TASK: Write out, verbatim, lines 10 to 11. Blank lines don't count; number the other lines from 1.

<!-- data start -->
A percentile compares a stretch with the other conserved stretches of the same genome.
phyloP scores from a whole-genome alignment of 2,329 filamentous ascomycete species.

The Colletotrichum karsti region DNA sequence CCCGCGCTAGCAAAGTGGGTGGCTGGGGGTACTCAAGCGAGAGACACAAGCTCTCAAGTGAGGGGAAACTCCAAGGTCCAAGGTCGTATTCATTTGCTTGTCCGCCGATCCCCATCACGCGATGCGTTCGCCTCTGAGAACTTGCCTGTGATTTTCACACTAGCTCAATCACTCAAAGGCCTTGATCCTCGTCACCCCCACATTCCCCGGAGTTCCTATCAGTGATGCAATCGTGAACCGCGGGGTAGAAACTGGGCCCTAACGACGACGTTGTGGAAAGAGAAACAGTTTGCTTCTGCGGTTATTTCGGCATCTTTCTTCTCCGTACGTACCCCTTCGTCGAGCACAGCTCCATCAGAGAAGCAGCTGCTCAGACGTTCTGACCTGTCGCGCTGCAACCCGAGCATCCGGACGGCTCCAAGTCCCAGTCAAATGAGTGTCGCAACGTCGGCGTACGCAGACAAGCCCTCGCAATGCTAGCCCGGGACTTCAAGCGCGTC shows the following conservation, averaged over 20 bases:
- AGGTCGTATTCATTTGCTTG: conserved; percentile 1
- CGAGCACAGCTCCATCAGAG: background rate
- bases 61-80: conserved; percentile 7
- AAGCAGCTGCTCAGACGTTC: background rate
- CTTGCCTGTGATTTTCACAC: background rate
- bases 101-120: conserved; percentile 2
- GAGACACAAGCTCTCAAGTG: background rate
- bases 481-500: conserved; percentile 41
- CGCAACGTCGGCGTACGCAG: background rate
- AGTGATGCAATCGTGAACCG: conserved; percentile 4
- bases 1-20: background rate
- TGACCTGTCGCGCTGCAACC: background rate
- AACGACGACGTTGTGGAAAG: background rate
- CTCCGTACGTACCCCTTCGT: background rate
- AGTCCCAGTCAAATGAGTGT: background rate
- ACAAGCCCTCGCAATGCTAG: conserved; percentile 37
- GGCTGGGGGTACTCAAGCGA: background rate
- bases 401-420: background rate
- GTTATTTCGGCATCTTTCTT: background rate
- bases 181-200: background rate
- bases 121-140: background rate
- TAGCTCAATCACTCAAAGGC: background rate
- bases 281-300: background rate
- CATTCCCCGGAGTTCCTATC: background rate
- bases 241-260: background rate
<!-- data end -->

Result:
- GAGACACAAGCTCTCAAGTG: background rate
- bases 481-500: conserved; percentile 41